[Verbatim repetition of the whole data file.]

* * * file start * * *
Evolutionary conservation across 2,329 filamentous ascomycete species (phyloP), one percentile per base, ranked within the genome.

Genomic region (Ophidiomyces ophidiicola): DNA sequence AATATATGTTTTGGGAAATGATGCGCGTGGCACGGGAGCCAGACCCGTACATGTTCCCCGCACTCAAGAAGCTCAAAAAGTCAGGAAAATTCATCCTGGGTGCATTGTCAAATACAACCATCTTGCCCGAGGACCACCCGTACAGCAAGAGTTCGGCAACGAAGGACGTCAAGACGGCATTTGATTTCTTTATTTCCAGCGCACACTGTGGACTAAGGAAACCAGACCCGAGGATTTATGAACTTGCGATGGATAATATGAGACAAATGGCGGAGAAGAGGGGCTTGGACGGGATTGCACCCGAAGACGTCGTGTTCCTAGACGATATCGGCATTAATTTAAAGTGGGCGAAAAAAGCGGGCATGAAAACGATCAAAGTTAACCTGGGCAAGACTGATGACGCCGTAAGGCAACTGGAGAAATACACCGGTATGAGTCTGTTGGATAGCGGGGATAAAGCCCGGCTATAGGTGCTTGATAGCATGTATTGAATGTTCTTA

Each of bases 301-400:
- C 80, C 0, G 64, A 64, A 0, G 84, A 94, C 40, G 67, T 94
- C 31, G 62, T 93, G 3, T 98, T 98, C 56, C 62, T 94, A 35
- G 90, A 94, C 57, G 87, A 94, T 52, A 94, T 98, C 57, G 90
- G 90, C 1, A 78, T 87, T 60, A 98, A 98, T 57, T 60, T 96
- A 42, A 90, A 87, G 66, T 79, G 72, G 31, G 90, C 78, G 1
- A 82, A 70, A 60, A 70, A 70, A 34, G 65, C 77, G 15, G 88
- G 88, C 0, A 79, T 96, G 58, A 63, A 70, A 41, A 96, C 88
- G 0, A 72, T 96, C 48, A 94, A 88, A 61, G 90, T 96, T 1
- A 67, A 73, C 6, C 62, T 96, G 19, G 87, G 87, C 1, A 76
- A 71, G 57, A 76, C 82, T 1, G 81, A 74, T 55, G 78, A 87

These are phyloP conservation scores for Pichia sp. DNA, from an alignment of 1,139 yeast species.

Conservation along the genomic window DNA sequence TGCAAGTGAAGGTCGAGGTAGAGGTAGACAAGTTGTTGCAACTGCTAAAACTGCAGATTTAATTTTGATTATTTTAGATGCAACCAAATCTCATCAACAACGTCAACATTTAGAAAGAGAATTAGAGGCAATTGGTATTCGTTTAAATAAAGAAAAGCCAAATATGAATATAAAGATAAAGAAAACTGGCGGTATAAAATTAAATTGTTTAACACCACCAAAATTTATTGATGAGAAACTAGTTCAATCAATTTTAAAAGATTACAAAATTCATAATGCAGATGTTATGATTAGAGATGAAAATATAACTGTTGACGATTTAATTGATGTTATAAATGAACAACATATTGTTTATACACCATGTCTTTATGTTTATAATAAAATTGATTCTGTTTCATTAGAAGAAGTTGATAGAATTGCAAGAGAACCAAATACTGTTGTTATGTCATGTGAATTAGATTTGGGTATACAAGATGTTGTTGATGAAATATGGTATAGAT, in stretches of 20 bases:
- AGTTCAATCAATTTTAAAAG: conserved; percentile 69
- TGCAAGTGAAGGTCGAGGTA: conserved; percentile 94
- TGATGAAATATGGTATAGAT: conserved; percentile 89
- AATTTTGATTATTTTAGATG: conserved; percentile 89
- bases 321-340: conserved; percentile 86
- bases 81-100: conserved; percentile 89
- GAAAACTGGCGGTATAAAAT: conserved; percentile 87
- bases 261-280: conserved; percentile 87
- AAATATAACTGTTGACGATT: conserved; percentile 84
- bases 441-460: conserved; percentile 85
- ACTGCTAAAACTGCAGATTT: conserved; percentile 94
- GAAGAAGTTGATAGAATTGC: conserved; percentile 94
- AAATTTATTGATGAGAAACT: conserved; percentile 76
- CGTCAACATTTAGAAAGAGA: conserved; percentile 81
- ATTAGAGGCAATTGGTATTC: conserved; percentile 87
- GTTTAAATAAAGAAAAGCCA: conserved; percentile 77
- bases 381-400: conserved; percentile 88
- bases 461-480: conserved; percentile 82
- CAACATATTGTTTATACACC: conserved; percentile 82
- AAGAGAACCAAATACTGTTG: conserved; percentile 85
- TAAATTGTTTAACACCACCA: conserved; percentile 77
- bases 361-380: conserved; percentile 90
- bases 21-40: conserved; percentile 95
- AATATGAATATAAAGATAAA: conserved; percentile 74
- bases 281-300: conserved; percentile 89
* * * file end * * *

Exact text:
Evolutionary conservation across 2,329 filamentous ascomycete species (phyloP), one percentile per base, ranked within the genome.

Genomic region (Ophidiomyces ophidiicola): DNA sequence AATATATGTTTTGGGAAATGATGCGCGTGGCACGGGAGCCAGACCCGTACATGTTCCCCGCACTCAAGAAGCTCAAAAAGTCAGGAAAATTCATCCTGGGTGCATTGTCAAATACAACCATCTTGCCCGAGGACCACCCGTACAGCAAGAGTTCGGCAACGAAGGACGTCAAGACGGCATTTGATTTCTTTATTTCCAGCGCACACTGTGGACTAAGGAAACCAGACCCGAGGATTTATGAACTTGCGATGGATAATATGAGACAAATGGCGGAGAAGAGGGGCTTGGACGGGATTGCACCCGAAGACGTCGTGTTCCTAGACGATATCGGCATTAATTTAAAGTGGGCGAAAAAAGCGGGCATGAAAACGATCAAAGTTAACCTGGGCAAGACTGATGACGCCGTAAGGCAACTGGAGAAATACACCGGTATGAGTCTGTTGGATAGCGGGGATAAAGCCCGGCTATAGGTGCTTGATAGCATGTATTGAATGTTCTTA

Each of bases 301-400:
- C 80, C 0, G 64, A 64, A 0, G 84, A 94, C 40, G 67, T 94
- C 31, G 62, T 93, G 3, T 98, T 98, C 56, C 62, T 94, A 35
- G 90, A 94, C 57, G 87, A 94, T 52, A 94, T 98, C 57, G 90
- G 90, C 1, A 78, T 87, T 60, A 98, A 98, T 57, T 60, T 96
- A 42, A 90, A 87, G 66, T 79, G 72, G 31, G 90, C 78, G 1
- A 82, A 70, A 60, A 70, A 70, A 34, G 65, C 77, G 15, G 88
- G 88, C 0, A 79, T 96, G 58, A 63, A 70, A 41, A 96, C 88
- G 0, A 72, T 96, C 48, A 94, A 88, A 61, G 90, T 96, T 1
- A 67, A 73, C 6, C 62, T 96, G 19, G 87, G 87, C 1, A 76
- A 71, G 57, A 76, C 82, T 1, G 81, A 74, T 55, G 78, A 87

These are phyloP conservation scores for Pichia sp. DNA, from an alignment of 1,139 yeast species.

Conservation along the genomic window DNA sequence TGCAAGTGAAGGTCGAGGTAGAGGTAGACAAGTTGTTGCAACTGCTAAAACTGCAGATTTAATTTTGATTATTTTAGATGCAACCAAATCTCATCAACAACGTCAACATTTAGAAAGAGAATTAGAGGCAATTGGTATTCGTTTAAATAAAGAAAAGCCAAATATGAATATAAAGATAAAGAAAACTGGCGGTATAAAATTAAATTGTTTAACACCACCAAAATTTATTGATGAGAAACTAGTTCAATCAATTTTAAAAGATTACAAAATTCATAATGCAGATGTTATGATTAGAGATGAAAATATAACTGTTGACGATTTAATTGATGTTATAAATGAACAACATATTGTTTATACACCATGTCTTTATGTTTATAATAAAATTGATTCTGTTTCATTAGAAGAAGTTGATAGAATTGCAAGAGAACCAAATACTGTTGTTATGTCATGTGAATTAGATTTGGGTATACAAGATGTTGTTGATGAAATATGGTATAGAT, in stretches of 20 bases:
- AGTTCAATCAATTTTAAAAG: conserved; percentile 69
- TGCAAGTGAAGGTCGAGGTA: conserved; percentile 94
- TGATGAAATATGGTATAGAT: conserved; percentile 89
- AATTTTGATTATTTTAGATG: conserved; percentile 89
- bases 321-340: conserved; percentile 86
- bases 81-100: conserved; percentile 89
- GAAAACTGGCGGTATAAAAT: conserved; percentile 87
- bases 261-280: conserved; percentile 87
- AAATATAACTGTTGACGATT: conserved; percentile 84
- bases 441-460: conserved; percentile 85
- ACTGCTAAAACTGCAGATTT: conserved; percentile 94
- GAAGAAGTTGATAGAATTGC: conserved; percentile 94
- AAATTTATTGATGAGAAACT: conserved; percentile 76
- CGTCAACATTTAGAAAGAGA: conserved; percentile 81
- ATTAGAGGCAATTGGTATTC: conserved; percentile 87
- GTTTAAATAAAGAAAAGCCA: conserved; percentile 77
- bases 381-400: conserved; percentile 88
- bases 461-480: conserved; percentile 82
- CAACATATTGTTTATACACC: conserved; percentile 82
- AAGAGAACCAAATACTGTTG: conserved; percentile 85
- TAAATTGTTTAACACCACCA: conserved; percentile 77
- bases 361-380: conserved; percentile 90
- bases 21-40: conserved; percentile 95
- AATATGAATATAAAGATAAA: conserved; percentile 74
- bases 281-300: conserved; percentile 89